Test System Setup, Thermal Tests, and Noise Results
Chad's CPU Cooler Test System Specifications
- Motherboard: ASUS ROG Maximus VIII HERO (Intel Z170) - Buy from Amazon / Read our review
- CPU: Intel Core i7 6700K - Buy from Amazon / Read our review
- Memory: Patriot Viper 4 3000MHz 4X4GB - Buy from Amazon / Read our review
- Graphics Card: MSI GeForce GTX 1060 6GB OC - Buy from Amazon / Read our review
- Storage: Corsair Neutron XTi 480GB - Buy from Amazon / Read our review
- Case: INWIN D-Frame - Read our review
- Power Supply: Thermaltake Toughpower DPS 1050W - Buy from Amazon / Read our review
- OS: Microsoft Windows 10 Home 64-bit - Buy from Amazon
- Software: RealTemp 3.70, AIDA64 Engineer 5.75.3900, and CPU-z 1.77.0 x64
To see our testing methodology and to find out what goes into making our charts, please refer to our CPU Cooler Testing and Methodology article (October 2016) for more information.
Less than four-degrees out of first is an admirable showing for the X73 with the system at stock settings. We have to admit; we did not expect a two-degree improvement at this level over the X53. We hoped it would do that well, but we also had our doubts.
However, when we applied the overclock, that four-degree gap to first place is now closer to seven-degrees out of first. 72.75-degrees is still decent, but compared to the X53, it has lost some of that gap as well.
If you do not like your ears and want to try running the fans on the X73 balls out, you will soon find that the airflow and pressure are not the limiting factors. Adding a third more fan power to the system netted us a single degree of improvement.
Noise Level Results
During the stock run of testing, we saw that the fans topped out at 1000 RPM and delivered just 27dB to the room. Not the best result on the chart, but still well into the acceptable range for daily usage without it being dominant in the room.
We are okay with the 35dB results of the PWM controlled overclocked test session. The fans were turning at 1400 RPM. Certainly audible at this point, but behind a closed case door, or with a headset on, you will likely not notice it.
To get that last third of power from the fans, we had to enable DC fan control in the BIOS and tell it to drive the fans at full speed all of the time, which has these fans rotating at 2125RPM. It is then that we saw 52 dB on the meter, which is well beyond what most are comfortable with, and there are hardly any gains to be had to do so.
Additional notes to consider: All testing was done with the pump set to fixed mode at 100% resulting in a reported speed of 2777 RPM. Also, relying on my motherboard to do precisely what NZXT intended the fans to do may not coexist. Although, our last test put any of that to rest.
As we did with the Kraken X53 review, we do need to get it out there that we do appreciate what is going on in the newest to enter the lineup. We liked the oversized head unit's appearance and aesthetic fresh out of the box, and the fact that you can do all of the RGB things with the ring and the logo is something many expect to see in some form. Pump control via software is nice as well, and CAM can do many other things as well, but we are keeping it to how it pertains to the Kraken coolers.
The length of tubing is something we have wanted since AIOs became a thing, but up until a year or three ago, never seemed to be a concern, and now NZXT is taking it to a level past many others. We also like the idea of an AIO with a HUE 2 hub built-in, where those without motherboard RGB can still sync their accessories so that fans, the cooler, and LED strips are all doing the same thing.
We did bypass some of the issues, as we knew we would have this time to deliver our thoughts. On the one hand, we get that the HUE 2 hub is essential to NZXT and some users, but to do so means the lack of places to power the fans, and of course, then there is no software control of the fans either! Even if we had seen a Y-splitter or a daisy chain setup to use a single motherboard header would be reasonable, but to power three fans with PWM control, is a severe pain in the rear, on the motherboard we test with. It isn't always a matter of available fan headers, which is something that seemed to go over the designers' heads at NZXT.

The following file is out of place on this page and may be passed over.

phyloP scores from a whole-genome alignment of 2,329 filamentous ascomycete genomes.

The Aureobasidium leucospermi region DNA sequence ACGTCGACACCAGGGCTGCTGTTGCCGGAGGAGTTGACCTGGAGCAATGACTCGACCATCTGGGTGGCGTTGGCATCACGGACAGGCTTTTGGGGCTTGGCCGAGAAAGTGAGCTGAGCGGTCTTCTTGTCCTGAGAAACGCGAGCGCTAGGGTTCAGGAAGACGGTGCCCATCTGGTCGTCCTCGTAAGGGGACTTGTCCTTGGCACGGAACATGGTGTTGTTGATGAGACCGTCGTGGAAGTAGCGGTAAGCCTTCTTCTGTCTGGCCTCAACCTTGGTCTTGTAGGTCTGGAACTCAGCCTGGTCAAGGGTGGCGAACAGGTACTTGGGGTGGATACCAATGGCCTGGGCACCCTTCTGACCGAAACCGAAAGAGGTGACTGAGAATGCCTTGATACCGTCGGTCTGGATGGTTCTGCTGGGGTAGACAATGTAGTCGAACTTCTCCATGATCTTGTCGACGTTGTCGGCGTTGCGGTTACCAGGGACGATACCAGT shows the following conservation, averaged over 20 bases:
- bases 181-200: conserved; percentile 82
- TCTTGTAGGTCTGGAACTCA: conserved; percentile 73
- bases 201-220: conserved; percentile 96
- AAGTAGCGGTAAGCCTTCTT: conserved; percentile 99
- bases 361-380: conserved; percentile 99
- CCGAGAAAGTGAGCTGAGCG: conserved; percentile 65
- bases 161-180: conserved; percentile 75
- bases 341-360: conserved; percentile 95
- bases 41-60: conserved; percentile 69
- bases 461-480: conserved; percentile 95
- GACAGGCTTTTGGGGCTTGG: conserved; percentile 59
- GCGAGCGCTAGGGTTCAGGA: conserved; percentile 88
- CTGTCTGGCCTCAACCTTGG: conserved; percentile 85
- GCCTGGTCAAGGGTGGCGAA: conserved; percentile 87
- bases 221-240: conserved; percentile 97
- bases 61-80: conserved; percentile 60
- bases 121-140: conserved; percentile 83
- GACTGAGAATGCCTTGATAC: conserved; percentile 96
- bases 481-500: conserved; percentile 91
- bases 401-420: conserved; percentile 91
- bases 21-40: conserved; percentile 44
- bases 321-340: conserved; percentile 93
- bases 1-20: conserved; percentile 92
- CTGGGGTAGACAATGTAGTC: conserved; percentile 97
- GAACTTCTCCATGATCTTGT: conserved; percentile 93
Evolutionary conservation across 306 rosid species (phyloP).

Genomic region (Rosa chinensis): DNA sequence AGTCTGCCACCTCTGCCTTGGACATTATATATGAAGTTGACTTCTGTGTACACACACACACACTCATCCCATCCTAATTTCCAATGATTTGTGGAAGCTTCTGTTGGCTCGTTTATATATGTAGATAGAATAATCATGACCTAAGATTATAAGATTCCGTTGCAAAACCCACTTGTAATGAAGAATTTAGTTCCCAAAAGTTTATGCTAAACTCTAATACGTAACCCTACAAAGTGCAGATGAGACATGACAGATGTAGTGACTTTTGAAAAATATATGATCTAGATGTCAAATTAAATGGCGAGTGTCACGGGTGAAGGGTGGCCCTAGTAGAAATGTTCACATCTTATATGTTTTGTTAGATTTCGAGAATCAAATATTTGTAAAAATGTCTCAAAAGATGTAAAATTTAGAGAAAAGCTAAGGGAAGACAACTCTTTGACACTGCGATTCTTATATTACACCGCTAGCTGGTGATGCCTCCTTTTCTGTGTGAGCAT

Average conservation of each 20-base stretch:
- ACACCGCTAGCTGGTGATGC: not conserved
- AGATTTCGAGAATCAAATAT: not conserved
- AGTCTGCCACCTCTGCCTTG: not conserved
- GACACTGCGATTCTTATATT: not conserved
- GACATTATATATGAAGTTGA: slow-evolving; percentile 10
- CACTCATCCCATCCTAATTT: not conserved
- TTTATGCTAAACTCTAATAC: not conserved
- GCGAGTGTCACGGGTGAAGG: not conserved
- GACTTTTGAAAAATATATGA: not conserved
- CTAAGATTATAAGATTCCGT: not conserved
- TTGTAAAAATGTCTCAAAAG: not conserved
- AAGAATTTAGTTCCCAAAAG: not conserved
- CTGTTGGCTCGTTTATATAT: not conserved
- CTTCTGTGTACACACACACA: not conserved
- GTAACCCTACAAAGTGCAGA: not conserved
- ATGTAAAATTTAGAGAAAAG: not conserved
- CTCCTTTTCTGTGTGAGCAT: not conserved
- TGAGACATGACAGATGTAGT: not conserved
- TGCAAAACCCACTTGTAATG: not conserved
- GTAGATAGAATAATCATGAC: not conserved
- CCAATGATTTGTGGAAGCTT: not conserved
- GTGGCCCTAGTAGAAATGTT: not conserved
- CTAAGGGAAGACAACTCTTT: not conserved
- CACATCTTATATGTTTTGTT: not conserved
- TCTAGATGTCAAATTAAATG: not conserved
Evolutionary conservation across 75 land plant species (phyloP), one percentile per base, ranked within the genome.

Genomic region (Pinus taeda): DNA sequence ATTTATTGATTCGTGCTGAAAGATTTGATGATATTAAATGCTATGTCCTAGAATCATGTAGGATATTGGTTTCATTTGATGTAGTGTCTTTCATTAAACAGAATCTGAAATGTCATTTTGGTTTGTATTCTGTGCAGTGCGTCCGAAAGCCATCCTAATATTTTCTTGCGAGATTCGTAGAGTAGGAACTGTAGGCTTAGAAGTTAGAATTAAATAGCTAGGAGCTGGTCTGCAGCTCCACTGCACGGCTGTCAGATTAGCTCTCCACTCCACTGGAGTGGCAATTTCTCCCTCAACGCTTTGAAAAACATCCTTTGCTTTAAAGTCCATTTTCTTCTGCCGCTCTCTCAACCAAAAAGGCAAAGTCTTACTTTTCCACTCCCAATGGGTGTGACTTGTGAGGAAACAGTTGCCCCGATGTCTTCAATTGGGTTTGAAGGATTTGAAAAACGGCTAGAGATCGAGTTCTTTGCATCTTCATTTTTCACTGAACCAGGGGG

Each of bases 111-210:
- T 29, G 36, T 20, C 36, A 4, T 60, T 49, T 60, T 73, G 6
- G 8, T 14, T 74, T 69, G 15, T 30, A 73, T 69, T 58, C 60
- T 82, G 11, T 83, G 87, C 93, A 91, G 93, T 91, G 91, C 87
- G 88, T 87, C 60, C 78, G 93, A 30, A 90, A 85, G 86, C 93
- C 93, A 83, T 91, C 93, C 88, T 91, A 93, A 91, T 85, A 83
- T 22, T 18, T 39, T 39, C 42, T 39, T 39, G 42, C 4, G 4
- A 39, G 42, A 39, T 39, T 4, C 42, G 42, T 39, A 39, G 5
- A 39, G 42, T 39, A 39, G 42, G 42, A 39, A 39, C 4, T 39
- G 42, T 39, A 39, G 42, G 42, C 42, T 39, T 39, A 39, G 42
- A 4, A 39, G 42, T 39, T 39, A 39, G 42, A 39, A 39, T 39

Something else that went right past them is the fact that the increased display size also means that the head unit is bigger now when including the fittings into that distance. We may be in the minority, but I see people building PCs with all of the RAM slots full all the time, and the fact that the standard orientation of an AIO is no longer they7 way this is to be installed for those like us, it is odd and disappointing at the same time. Yes, we could have turned the orientation, but again, due to the USB cable, we are left with only two of the four possibilities on a full ATX motherboard. Imagine the issues on something like a Mini-ITX system!
There isn't a good side when VRM coolers are so close, the RAM side is out, and the GPU is just as close. The design limits its uses before you even open the box, and this, to us, defeats the point of developing a product in general. The last thing you want is to limit where it can go!
Even with the performance aspect, the basis of the cooler in the first place, while better than what we saw in the X53, is still hard to justify with the increased cost that comes with it. At stock, the X73 is an admirable solution, but if you are going with liquid cooling, it is typically for the hotter, faster chips, and being that is the reality we expect more from a cooler that nears the $200 mark! As we mentioned in the other review, if you just have to have one to try it out, the X53 is the most affordable option to try at this time, and overall we do not see the need for this much radiator for a degree or two here and there!
At $179.99, with the issues and reasons for doing said things not jiving with me the way it should, we cannot in good conscience lead you to believe that this is a good cooler or a sweet deal. It is innovative with some new tricks, cutting an essential feature in our opinion, and making the customer shell out for the privilege of dealing with how exactly you are going to use it when it complicates things to try to change it. We like the direction, yet, we feel that NZXT went too far too fast and forgot about some of the standards of what customers need from their CPU coolers.
The Bottom Line
Even though the Kraken X73 performs better than its little brother, the X53, the cost increase is not to near four times that of an air cooler that can outperform it, all while not showing the issues we saw along the way. Innovative or not, we feel they missed the mark!